James Pinkerton, Houston Chronicle, Dec. 16, 2006
The bribe has long been a shortcut to wealth and power along the Texas-Mexico border. But these days, it’s not just politicians lining their pockets or crooked lawmen taking bags of cash to overlook drug loads.
The culture of bribery is quietly seeping into new realms of government, from school districts to municipal court, experts say.
Proximity to Mexico is at least partly to blame, said Anthony Knopp, a professor who teaches border history at the University of Texas at Brownsville.
“What we’re dealing with is a Third World country on the other side of the border where there is a culture of corruption . . . corruption will show up here, naturally.”
And show up, it has.
Since March 2004, 19 public officials including former Cameron County Sheriff Conrado Cantu, a city manager, several county commissioners, a school superintendent and several school trustees have been convicted of taking kickbacks and bribes.
The way things are done
The bribery culture has existed in Mexico for centuries. There, the bribe is known as la mordida — “the bite.” Paying mordidas is often the most efficient — or the only — way of getting things done in Mexico.
Federal officials in the Rio Grande Valley say they began seeing rising numbers of bribery cases several years ago, and formed a task force to target corruption and graft.
Bribery “undermines public confidence in government,” said Don DeGabrielle, the U.S. attorney for the federal district that stretches from Houston to Laredo and south to Brownsville.
But for some, the temptation is too great.
A Brownsville municipal court clerk was recently sentenced to probation for fixing traffic tickets, undeterred by hundreds of police officers around her at the police station. For a “fee,” a city code inspector and a permit clerk allegedly let six used-car lot owners operate in Brownsville without passing building inspections.
The culture of bribery “has filtered down to where it’s not just law enforcement,” a veteran U.S. agent said on condition of anonymity.
Bribery of lawmen remains a problem, he added.
“We’re seeing it a lot more . . . and it isn’t always cash,” he said. “It could be bottles of liquor, it could be a car. Sometimes it’s hunting trips.”
Some in the Valley blame federal authorities.
The government “creates crime” by using “unsavory” informants to entrap otherwise honest people, said Al Alvarez, a McAllen lawyer who has defended a number of public officials.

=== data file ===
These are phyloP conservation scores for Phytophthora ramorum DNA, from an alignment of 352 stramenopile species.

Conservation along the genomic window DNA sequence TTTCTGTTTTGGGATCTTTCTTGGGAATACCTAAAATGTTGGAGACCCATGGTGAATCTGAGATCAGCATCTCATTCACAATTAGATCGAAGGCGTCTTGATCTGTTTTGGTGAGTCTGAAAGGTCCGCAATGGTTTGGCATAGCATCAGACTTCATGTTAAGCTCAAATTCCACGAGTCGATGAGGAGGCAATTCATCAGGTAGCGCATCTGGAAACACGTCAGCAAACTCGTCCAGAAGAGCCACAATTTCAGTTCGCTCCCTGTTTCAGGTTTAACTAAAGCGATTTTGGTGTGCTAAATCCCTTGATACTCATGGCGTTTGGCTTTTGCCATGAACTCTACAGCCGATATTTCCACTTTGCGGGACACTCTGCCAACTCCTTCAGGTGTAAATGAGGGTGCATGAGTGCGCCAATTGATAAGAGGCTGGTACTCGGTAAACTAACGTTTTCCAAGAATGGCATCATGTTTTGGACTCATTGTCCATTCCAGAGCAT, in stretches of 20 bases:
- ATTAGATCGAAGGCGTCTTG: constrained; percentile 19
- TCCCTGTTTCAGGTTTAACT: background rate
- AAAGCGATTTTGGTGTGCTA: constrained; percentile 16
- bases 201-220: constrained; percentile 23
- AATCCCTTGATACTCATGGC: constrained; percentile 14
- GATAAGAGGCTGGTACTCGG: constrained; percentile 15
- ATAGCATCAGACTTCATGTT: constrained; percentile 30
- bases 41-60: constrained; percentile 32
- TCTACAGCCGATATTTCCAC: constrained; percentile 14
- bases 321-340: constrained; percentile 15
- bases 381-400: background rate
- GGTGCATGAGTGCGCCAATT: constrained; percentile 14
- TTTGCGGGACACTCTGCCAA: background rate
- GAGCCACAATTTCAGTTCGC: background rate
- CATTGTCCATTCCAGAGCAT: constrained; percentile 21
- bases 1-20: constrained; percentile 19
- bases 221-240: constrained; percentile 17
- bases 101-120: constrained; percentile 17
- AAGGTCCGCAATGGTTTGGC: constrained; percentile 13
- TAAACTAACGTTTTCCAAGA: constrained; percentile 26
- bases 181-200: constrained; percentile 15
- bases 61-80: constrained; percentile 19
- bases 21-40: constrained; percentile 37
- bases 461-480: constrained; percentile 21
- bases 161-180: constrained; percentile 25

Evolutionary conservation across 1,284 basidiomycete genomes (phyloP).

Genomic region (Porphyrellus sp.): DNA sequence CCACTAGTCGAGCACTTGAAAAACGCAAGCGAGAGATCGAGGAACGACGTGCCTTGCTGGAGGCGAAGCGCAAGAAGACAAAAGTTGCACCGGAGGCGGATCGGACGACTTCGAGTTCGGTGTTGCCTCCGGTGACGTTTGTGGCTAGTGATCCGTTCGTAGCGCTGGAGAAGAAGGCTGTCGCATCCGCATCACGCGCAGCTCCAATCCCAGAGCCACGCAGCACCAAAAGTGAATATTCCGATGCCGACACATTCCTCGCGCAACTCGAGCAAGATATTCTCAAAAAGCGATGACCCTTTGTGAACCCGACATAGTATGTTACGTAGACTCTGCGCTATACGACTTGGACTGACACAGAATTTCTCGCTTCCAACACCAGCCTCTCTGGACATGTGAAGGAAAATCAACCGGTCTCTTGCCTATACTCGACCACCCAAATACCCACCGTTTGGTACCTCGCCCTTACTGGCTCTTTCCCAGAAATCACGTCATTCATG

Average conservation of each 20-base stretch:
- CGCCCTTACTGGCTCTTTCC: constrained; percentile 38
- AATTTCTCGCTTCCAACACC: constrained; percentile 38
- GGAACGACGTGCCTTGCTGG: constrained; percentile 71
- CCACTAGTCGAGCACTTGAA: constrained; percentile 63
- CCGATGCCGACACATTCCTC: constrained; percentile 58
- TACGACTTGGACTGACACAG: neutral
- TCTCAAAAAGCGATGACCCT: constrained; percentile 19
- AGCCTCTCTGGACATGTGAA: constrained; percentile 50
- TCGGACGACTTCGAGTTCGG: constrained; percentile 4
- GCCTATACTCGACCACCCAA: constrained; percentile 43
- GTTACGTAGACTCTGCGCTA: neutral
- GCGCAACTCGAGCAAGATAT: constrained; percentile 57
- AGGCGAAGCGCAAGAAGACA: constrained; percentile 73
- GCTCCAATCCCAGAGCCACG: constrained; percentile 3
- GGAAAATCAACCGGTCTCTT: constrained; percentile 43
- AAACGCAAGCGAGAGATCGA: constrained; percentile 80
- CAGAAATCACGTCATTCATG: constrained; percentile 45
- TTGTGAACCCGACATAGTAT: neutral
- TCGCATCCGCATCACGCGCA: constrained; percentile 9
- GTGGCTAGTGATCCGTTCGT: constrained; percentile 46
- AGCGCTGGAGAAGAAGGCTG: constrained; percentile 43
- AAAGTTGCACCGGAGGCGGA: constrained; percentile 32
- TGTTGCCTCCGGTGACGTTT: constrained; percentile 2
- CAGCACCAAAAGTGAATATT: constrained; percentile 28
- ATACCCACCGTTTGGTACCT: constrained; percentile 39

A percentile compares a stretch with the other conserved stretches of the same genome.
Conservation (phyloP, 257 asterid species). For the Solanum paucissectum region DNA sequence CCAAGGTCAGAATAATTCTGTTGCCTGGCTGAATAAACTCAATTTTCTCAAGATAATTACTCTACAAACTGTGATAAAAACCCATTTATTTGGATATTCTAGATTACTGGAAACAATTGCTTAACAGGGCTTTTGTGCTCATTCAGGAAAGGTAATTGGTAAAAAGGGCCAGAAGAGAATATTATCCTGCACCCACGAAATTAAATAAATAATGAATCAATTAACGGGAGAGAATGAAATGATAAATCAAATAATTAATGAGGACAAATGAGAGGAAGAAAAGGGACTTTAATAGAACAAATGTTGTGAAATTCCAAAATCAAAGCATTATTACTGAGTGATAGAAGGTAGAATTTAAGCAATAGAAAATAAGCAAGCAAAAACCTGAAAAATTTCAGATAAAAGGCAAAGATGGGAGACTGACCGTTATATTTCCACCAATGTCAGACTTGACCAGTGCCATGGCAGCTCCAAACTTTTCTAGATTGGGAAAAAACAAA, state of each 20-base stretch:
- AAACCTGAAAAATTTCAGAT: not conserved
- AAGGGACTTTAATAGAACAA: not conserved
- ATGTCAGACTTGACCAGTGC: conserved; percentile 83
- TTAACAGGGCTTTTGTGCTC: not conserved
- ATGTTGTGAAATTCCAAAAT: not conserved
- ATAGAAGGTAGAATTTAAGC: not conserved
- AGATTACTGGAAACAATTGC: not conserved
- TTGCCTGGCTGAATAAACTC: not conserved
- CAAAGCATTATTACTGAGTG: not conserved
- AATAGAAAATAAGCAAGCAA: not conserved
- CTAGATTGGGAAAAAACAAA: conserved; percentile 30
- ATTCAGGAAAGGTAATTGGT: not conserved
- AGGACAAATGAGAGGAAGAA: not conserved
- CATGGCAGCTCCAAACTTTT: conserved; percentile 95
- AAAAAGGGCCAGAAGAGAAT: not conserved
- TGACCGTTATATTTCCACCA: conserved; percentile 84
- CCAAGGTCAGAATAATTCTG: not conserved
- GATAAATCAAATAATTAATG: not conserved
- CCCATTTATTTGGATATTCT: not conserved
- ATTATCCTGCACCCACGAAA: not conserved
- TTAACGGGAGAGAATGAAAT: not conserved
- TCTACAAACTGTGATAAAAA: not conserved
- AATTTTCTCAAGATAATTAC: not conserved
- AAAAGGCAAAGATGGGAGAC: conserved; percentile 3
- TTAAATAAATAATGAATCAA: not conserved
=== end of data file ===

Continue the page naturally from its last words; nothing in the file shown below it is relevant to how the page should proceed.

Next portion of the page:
As the Valley grows and receives larger shares of state and federal funding, more and more locals get involved in government and some don’t know the law, Alvarez said.
The fallout from another federal investigation was even more tragic in the case of Ed Aparicio, 46, a popular state judge who killed himself last April on the day he announced his resignation. Although the judge was never charged with a crime, FBI agents had searched his home and courthouse chambers, carting off paintings and other potential evidence in a reported bribery investigation.
TV stations in the Valley routinely feature tales of public officials being caught allegedly pocketing bribes in exchange for a range of illegal favors.
In another case, the Cameron County district attorney is investigating how the Brownsville Navigation District spent $21.4 million in taxpayer money during a decade-long, futile effort to build a rail bridge to Mexico.
A private attorney hired by the district concluded $10.5 million was paid to subcontractors in Mexico who did little or no work, including a firm with close ties to Mexican officials.
Bribery has also crept into Valley elections, said Othal Brand Jr., who ran his father’s unsuccessful campaign for mayor last year in McAllen.
A political worker offered him “400 votes for $10 apiece, or $4,000,” he said.
Some worry that even more public officials could be compromised as vast amounts of drug money flow across the Texas border.
Laredo police frequently stop cars for speeding as they head through town on their way to Mexico, finding “massive amounts of cash,” said Jerry Thompson, a history professor at Texas A&M International University. “One had $400,000 in a bag in the back seat. He didn’t even have it in the trunk.